A GAZA zoo that hit the headlines earlier this year for its appalling conditions has been accused of blackmailing animal charities after accepting cash to close only to reopen months later.
Rafah Zoo, situated near the territory’s border with Egypt, faced criticism after images emerged showing its 47 animals, which included lions, monkeys, and peacocks, emaciated and in cramped enclosures.
A Gaza zoo has reopened after shutting down in because its animals had been pictured living in appalling conditions[/caption]
Rafah Zoo accepted more than £44,000 from an animal charity to close, and has now been accused of blackmail[/caption]
Animals have again been seen in undersized cages[/caption]
The zoo agreed to close, and accepted more than £44,000 from Vienna-based animal charity Four Paws to pay for food and medical treatment until the animals could be moved.
In April, the animals were sedated and moved 190 miles to a new home in Jordan via Israel, which gave special permission for the land transfer.
But the zoo is now reported to have reopened, and to be keeping lions, ostriches, and monkeys, again in undersized enclosures.
Four Paws has expressed shock at the news, and said that they received assurances from the zoo owners that it would close once the transfer of animals had been completed.
Martin Bauer, a spokesperson for the charity, told Central European News: “Of course we are disappointed that it has reopened after promising to close, and it now rests in the hands of local authorities to act because, as far as we know, the newly opened zoo has no licence.
“Of course, if local officials confiscate the animals, we would be prepared to enter into talks about assisting in their rescue and relocating in a more species-appropriate habitat.
“But we need to move away from the circle of paying each time to rescue the animals in a kind of hostage situation.”
Forty-seven animals were removed from the zoo in April[/caption]
The animals were sedated and transported to Jordan[/caption]
Of the lions now being kept in the zoo, two are fully-grown and three are cubs.
Recent visitors to the zoo report seeing staff trying to separate lion cubs from their mothers users sticks so that customers could be photographed with them.
They also said ostriches were being kept in tiny cages and were constantly pecking at their bars, and that monkeys could be seen eating rubbish off the floor.
New manager Ashraf Jumaa, who is thought to be related to the people who promised to close the zoo, denied the zoo was trying to blackmail charities for more money.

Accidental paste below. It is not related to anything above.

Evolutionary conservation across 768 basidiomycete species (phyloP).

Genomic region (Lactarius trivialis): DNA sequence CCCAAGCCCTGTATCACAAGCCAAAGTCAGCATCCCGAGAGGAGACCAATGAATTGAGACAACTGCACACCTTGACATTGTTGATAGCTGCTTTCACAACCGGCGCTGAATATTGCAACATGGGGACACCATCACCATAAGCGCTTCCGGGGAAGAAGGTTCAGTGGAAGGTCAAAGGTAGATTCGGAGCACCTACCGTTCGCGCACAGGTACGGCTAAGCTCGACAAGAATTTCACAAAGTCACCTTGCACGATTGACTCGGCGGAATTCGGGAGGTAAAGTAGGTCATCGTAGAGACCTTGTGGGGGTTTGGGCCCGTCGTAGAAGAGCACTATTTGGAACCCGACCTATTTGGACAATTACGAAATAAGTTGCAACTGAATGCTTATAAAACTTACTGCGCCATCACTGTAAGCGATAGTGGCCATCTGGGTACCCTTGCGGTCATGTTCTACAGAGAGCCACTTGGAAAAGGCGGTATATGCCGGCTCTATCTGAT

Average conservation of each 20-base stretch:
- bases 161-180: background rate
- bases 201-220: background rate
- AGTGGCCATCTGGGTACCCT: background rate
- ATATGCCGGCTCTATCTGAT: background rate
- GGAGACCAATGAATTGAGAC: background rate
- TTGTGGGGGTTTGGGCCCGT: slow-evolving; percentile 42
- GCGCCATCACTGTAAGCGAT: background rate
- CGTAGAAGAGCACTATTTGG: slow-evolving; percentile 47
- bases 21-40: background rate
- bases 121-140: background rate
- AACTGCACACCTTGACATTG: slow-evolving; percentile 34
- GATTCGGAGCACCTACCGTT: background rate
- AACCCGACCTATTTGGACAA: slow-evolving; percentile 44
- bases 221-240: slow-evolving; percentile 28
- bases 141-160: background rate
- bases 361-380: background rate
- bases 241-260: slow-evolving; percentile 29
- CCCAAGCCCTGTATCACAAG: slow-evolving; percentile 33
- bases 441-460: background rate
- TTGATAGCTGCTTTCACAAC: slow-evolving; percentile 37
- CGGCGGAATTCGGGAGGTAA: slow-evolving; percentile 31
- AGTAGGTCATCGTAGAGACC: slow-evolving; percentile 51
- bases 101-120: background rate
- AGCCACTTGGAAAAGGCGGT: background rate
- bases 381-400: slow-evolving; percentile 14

“Our main objective is not trade but entertainment, and we decided to reopen because that was what local people wanted,” he said.
But he admitted that the zoo would be unable to afford to feed all its lions once the cubs began to grow.
He said the fully-grown lions would need 22-30kg of meat a day, which they would not be able to cover given current visitor numbers.
Gaza continues to suffer economically under a land, air, and sea blockade imposed by Israel after militant organisation Hamas took control of the strip in 2007.
Around half of Gaza’s two million people are estimated to live below the poverty line.
A spokesman for the Gaza agriculture ministry said they had not discussed the reopening with anyone at the zoo, and that there was little likelihood the necessary land could be made available for a zoo to meet international standards.
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Four Paws has said that the current cages sizes are completely unacceptable and that the animals were in need of better food and medical care.
Local animal rights activist Mohammed Aweda cast doubt on the prospect of a further rescue, saying there was already a debate about whether the last payment should be counted as animal trading.
One of the big cats is sedated before being removed from his cage[/caption]
A vet uses a blow dart to sedate one of the monkeys[/caption]
Medics tend to one of the zoo’s lions[/caption]
The animals were given new homes at other facilities[/caption]
A wolf is sedated before being transferred to a new home in Jordan[/caption]
The animal welfare group Four Paws international carried out the relocation[/caption]
Some of the birds were left behind to fly to freedom[/caption]
The owner of the zoo blamed Israeli-led blockades for leaving him unable to care for his animals[/caption]
Many of the birds and animals were kept in cramped conditions[/caption]
Israel gave permission for the animals to pass through its territory[/caption]
One of the young monkeys rescued from the animal attraction[/caption]
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